In some cases respondents’ families participated, encouraged, or took photos, but two said family opposed photographs: “They thought it was morbid”. “In the beginning my entire family was against us having a photographer present”. Several other obstacles to photography were mentioned by parents. Many raised the issue of camera availability. “I would have never in a million years thought to bring a camera to take pictures of my dead daughter”. Two parents wished to hire a professional photographer, but could not afford it. One of these misunderstood the free volunteer bereavement photography service: “The hospital had a flyer, but there was no information on the price”.
Six parents reported inadequate or rushed time with their child as another obstacle to photography and a broader concern in general. “We felt robbed of our time with our son…the hospital staff made it seem very limited….Many more pictures could have been taken if we had been afforded an opportunity”. “Unfortunately, the hospital didn’t give us much time to spend with him after he died. Hospitals…should give parents as much time as they need”.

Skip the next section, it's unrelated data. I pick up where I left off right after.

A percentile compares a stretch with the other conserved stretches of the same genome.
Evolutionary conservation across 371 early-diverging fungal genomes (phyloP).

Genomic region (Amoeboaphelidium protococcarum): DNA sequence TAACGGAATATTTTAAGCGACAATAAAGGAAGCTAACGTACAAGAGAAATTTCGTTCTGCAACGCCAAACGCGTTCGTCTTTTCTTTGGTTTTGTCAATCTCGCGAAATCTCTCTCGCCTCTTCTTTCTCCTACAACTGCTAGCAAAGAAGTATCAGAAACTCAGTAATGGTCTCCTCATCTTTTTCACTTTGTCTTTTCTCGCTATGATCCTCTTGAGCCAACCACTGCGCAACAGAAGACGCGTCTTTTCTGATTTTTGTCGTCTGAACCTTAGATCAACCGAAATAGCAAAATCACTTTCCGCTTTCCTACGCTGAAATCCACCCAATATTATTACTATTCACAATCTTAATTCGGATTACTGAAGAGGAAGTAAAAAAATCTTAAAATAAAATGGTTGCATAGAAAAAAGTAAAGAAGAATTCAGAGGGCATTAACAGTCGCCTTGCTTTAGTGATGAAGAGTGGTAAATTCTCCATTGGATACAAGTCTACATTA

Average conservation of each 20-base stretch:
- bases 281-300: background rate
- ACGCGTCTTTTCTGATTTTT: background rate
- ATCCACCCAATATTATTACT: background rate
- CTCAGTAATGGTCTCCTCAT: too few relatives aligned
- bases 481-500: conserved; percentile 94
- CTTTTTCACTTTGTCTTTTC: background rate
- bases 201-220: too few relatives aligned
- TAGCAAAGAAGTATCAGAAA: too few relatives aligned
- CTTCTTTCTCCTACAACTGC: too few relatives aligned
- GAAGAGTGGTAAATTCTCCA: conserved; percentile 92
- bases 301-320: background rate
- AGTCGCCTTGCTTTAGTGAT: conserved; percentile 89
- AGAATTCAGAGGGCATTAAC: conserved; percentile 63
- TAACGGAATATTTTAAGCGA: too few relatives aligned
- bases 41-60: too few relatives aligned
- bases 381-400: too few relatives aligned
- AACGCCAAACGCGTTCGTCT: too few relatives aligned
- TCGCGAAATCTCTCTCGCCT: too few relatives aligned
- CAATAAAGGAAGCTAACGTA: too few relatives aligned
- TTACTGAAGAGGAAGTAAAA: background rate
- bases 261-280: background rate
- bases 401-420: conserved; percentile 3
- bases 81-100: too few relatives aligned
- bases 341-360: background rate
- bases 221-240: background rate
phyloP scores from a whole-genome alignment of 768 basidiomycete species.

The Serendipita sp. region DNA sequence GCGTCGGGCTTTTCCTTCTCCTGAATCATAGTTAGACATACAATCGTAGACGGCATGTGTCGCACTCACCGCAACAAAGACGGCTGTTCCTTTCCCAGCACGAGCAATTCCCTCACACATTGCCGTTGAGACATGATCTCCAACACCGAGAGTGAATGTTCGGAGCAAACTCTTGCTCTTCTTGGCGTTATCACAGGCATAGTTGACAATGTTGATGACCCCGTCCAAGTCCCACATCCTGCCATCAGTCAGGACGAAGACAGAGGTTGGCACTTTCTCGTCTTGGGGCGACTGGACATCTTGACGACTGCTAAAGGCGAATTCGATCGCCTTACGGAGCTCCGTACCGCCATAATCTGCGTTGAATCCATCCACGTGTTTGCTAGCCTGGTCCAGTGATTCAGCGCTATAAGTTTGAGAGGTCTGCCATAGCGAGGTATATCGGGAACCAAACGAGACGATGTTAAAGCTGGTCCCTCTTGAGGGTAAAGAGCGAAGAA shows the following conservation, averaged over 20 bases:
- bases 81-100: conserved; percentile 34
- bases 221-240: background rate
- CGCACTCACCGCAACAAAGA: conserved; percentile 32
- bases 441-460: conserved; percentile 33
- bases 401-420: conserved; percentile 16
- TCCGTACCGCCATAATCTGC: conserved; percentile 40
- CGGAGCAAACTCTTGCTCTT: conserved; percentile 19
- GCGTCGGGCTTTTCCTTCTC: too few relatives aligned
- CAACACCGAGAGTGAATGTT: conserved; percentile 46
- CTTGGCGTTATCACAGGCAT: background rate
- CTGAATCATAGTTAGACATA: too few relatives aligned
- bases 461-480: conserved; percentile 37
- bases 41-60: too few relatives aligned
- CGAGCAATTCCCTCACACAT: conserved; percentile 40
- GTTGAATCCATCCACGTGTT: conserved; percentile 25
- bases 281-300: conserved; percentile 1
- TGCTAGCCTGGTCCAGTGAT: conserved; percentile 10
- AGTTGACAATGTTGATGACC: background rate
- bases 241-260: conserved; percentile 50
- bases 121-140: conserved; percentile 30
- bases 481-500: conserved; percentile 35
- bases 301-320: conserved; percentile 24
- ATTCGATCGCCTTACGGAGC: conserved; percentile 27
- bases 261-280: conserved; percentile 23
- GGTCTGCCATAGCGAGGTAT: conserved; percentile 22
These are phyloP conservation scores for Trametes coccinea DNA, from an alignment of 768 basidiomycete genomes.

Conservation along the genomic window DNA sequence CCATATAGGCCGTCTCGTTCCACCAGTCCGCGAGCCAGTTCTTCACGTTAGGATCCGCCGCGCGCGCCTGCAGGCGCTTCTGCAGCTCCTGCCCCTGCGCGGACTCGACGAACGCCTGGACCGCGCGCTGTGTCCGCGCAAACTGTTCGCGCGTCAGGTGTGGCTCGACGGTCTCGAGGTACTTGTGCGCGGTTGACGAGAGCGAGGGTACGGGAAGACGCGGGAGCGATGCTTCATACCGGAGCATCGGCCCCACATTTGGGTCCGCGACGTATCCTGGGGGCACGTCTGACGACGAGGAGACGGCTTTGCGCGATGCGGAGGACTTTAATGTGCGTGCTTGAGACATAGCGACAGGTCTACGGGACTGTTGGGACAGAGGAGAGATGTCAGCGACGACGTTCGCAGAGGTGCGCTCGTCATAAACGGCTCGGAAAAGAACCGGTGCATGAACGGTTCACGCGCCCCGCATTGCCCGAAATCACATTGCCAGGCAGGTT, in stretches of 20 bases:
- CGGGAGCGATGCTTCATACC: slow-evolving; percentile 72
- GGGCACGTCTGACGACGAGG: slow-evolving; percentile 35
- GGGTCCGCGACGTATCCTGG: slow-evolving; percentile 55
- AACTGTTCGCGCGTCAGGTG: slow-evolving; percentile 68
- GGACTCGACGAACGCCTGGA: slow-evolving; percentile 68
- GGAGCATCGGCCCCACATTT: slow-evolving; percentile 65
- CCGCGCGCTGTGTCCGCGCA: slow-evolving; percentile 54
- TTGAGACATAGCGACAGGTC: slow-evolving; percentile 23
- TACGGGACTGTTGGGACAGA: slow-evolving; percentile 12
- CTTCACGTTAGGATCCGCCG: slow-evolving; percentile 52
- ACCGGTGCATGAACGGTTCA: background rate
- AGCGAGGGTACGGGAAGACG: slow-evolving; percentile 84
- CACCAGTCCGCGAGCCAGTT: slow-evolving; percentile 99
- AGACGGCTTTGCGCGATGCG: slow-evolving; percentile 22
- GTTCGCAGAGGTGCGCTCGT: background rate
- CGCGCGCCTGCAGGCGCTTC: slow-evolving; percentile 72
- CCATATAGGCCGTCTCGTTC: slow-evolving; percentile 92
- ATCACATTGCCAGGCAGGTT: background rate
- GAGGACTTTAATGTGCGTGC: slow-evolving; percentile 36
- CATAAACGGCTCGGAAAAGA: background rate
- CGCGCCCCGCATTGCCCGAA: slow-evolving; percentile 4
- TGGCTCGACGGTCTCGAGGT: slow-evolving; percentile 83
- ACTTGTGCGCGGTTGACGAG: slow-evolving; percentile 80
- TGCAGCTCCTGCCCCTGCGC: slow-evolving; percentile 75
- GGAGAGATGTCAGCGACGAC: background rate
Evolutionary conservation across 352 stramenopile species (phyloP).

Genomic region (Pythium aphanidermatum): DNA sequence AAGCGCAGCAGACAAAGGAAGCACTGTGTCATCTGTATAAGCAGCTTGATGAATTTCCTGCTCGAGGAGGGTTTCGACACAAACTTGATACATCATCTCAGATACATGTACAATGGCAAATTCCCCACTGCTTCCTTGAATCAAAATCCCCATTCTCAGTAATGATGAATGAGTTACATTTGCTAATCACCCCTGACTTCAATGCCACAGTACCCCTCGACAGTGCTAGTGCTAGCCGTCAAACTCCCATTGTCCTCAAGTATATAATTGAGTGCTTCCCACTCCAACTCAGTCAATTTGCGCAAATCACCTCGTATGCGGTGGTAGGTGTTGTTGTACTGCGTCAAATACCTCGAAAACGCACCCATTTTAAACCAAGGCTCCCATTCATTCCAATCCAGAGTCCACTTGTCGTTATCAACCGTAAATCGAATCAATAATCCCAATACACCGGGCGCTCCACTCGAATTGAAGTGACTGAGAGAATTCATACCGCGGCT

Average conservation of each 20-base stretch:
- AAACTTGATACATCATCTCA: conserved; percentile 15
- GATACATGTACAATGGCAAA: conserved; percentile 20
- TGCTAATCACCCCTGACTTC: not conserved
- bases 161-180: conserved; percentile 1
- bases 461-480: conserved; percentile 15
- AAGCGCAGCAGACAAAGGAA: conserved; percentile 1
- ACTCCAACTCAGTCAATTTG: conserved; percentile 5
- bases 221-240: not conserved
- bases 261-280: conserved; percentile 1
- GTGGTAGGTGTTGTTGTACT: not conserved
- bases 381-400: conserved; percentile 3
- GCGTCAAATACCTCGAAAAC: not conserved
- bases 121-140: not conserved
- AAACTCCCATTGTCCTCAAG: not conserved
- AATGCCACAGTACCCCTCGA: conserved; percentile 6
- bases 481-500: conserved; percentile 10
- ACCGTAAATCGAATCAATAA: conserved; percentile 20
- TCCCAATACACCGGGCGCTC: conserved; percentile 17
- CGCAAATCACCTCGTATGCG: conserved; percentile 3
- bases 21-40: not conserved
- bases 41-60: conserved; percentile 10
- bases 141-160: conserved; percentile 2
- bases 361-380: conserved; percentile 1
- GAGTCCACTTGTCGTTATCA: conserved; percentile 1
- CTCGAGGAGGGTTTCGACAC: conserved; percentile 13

Supporting parents’ needs
While ethical practice clearly requires informed consent for non-medical, memorial postmortem photography, 35 parents explicitly endorsed providers strongly recommending and encouraging parents to take photographs. Twenty parents recommended that providers be assertive in educating parents who are initially resistant, or were glad this occurred in their case. “I’m grateful that the NICU nurses and social workers helped me be ok with this idea”. “Grateful that they knew what I would need long before I knew”. “Really encourage families to have pictures taken”. Five urged providers to explain how important most parents find pictures later. Thirteen parents specifically recommended that “even if [they] don’t want them in the moment,” parents should be encouraged to have pictures taken that professionals can hold or store or because they will likely “change their minds later in their grief process”. “It will become very important”. Many parents indicated that the way the idea of photographs is presented matters: “The way the counselor presented it to me worked”. Some specifically said providers should ask multiple times, offering to take and store the photos for parents. One mother reported that being asked again after two hours was the factor that led to her consent. Multiple responses conveyed the importance of normalizing photographs of a baby who died. “I wish so much that someone had told me it was ok to take her picture”. "I didn't realize it was normal for people to take pictures of their dead children”.
Supporting both professional and family photography